As drama reaches ever-greater creative heights, has ever-bigger budgets, and with more commissioning channels than ever, the distributors selling multiple genres of programme overwhelmingly say this was the single genre that experienced the greatest growth in 2015. Over one-third (37%) single out scripted.

Factual is second, with 25% saying it was the fastest-growing genre, ahead of kids (21%), formats (11%), and unscripted (4%).



Data-driven sales?

With an increasing array of tools available, and numbers beyond simple linear ratings, we asked whether distributors were increasing their use of data and big data insights to drive sales.

We received a mixed response. At the heavy adopter end of the range are the huge, global distributors, with many of the medium and smaller operations more inclined to go on gut feeling.

Cathy-Payne“Distribution is not just about selling the new product, but managing your on-going franchises to deliver a long and sustained multi-window sales life,” says Endemol Shine International boss Cathy Payne. “The data and analysis that we have access to as part of Endemol Shine is fundamental [to what we do].”

BBC Worldwide is similarly exacting, working with data firms Parrot Research and Affinio, and using of data and research to arm the sales team. “We have a very sophisticated way of selling which uses insight at its heart to understand how content can create value for customers,” says Paul Dempsey.

“Every sale needs reliable data and insight attached to it, from linear TV data through to SVOD viewing data, and so we have a dedicated team who work to support the sales team. We have created a range of tools for the team to analyse ratings data and market conditions.”

As well as overnights and consolidated ratings, numerous distributors say YouTube views are key stats – and are free. “Performance history, including social media stats, are regularly used as a sales tool, but actually it’s more about knowing and being passionate about your content,” says Karen Young, boss of indie distributor Orange Smarty.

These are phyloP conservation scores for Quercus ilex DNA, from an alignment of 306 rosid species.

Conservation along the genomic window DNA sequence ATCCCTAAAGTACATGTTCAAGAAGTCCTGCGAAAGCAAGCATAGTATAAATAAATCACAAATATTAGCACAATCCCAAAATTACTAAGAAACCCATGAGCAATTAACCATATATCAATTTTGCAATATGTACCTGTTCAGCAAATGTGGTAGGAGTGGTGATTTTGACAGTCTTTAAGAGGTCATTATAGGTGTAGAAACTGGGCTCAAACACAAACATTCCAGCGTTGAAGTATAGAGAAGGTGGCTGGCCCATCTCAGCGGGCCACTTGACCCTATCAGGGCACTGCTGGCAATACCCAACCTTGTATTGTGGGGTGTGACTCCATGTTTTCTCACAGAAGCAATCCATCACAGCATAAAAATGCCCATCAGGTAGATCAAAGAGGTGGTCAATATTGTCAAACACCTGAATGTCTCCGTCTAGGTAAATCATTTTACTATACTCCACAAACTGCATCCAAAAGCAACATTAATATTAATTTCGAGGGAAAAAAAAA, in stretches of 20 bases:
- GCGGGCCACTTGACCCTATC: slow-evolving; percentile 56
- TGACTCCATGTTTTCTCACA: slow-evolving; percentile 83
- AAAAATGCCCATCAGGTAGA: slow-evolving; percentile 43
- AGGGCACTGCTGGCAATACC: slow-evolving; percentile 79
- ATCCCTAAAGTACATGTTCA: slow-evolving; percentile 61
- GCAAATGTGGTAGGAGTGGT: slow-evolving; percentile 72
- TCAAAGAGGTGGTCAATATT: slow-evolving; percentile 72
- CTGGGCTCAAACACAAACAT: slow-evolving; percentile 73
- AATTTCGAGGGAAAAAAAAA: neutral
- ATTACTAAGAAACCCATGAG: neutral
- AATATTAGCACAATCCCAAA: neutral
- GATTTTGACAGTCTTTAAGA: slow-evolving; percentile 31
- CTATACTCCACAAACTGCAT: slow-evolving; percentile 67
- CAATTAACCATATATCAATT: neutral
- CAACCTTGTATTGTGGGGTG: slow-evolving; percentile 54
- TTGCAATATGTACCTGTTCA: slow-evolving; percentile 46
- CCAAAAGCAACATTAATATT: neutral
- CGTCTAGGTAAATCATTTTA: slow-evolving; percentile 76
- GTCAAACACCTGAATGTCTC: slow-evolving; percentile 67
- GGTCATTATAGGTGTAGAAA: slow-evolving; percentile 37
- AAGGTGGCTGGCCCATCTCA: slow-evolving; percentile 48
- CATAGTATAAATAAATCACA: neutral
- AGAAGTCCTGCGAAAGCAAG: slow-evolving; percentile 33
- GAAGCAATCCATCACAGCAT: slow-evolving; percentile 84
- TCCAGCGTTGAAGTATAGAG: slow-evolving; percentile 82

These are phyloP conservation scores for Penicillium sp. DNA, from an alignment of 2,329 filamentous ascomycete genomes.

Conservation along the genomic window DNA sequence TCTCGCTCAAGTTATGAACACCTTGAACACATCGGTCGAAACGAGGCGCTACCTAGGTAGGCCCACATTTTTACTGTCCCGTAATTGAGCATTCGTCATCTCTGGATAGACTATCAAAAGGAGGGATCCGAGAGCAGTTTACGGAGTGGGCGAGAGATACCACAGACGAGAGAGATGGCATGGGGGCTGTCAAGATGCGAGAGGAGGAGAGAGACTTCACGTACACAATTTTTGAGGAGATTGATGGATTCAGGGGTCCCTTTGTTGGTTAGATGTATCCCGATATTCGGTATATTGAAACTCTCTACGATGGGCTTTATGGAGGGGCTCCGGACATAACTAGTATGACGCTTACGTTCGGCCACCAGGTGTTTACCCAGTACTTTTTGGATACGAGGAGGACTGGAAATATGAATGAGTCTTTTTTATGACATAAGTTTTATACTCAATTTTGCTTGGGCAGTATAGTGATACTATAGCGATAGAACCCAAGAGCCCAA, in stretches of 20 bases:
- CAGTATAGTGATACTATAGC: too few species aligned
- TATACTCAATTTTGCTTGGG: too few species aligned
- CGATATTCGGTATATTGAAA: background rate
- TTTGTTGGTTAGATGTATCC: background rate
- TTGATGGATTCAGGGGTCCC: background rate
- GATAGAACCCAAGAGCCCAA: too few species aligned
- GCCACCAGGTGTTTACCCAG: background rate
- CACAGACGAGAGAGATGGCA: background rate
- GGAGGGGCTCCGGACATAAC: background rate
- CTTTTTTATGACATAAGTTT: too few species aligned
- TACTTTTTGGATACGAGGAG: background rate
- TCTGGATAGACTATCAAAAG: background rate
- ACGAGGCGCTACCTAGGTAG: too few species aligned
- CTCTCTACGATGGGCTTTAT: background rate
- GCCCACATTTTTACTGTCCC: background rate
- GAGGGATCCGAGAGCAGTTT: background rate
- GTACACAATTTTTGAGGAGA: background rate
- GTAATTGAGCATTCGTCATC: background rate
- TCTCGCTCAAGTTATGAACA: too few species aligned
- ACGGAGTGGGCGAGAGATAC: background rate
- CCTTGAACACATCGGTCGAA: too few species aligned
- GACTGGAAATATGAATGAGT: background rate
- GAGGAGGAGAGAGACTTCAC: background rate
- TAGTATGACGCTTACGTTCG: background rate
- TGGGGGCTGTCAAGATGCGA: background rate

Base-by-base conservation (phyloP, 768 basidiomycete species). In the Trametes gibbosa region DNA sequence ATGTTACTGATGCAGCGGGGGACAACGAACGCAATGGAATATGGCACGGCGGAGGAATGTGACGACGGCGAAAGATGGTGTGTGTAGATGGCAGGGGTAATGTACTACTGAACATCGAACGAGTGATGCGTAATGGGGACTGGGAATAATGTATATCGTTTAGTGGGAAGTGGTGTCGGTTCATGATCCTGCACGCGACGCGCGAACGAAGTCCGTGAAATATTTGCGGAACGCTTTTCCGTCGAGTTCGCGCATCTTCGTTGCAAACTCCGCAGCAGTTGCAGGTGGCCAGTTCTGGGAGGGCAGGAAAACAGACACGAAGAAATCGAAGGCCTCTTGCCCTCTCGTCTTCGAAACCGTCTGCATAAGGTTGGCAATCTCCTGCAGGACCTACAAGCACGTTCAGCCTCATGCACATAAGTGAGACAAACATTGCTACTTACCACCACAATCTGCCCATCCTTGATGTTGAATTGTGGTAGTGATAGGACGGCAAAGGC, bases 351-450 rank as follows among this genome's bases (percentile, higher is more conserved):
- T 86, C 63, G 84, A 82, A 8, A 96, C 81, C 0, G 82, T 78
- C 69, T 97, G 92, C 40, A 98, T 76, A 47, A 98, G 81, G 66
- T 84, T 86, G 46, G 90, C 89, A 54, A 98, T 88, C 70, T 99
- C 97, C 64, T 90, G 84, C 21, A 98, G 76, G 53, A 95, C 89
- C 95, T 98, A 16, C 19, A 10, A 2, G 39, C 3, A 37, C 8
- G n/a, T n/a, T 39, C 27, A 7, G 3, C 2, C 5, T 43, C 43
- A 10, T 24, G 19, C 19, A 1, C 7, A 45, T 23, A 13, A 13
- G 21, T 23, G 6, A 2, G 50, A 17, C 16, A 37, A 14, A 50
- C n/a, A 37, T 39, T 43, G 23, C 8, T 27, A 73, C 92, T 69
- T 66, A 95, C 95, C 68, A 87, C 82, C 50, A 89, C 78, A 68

The cost of getting the data needed to boost sales is cited as reason to not pay for services, as is the sense that buyers do not always want reams of data to convince them to sign off. “At the end of the day, the buyer either wants the show and thinks it will work for their audience, or they don’t,” notes Australia’s ACTF. “Throwing lots of stats and data at them about how well it performed in a particular territory doesn’t mean anything if they don’t think it will work well in their territory.”

If not directly helping sales execs, data is useful to hone marketing outreach, several distribs counter.

“’‘Big data’ is probably overplaying it given that there are a finite number of potential customers in the world,” says Red Arrow International in its submission. “But we are increasingly using data gathered across our marketing channels to refine and reshape our marketing effort, including quantitative web, email and social analytics. Qualitative surveys and client feedback is still proving important in this business, which is no surprise given that it is built on close customer relationships.”


Hot spots


Europe, despite its various economic woes, was by some margin the region that distributors single out by 34% of respondents as the fastest-growing in 2015. Diving deeper, western Europe was highlighted (11%) as the global hot spot through the year.

Shopping a programme or format to the US, still the world’s largest TV market, is often considered the Holy Grail, given the licence fees on offer and the potential to use a US deal to drive sales elsewhere. Distributors rank it behind Europe as a hot spot, with 15% saying it was the fastest growing territory for them in 2015. Further north, the growth was less prolific, with just 1% citing Canada as the fastest-grower.

Other notable hot spots in 2015 include Asia (13%) and Latin America (8%). The Middle East was a big region for some (6%), and Africa and Australia perhaps surprisingly tied with 5%.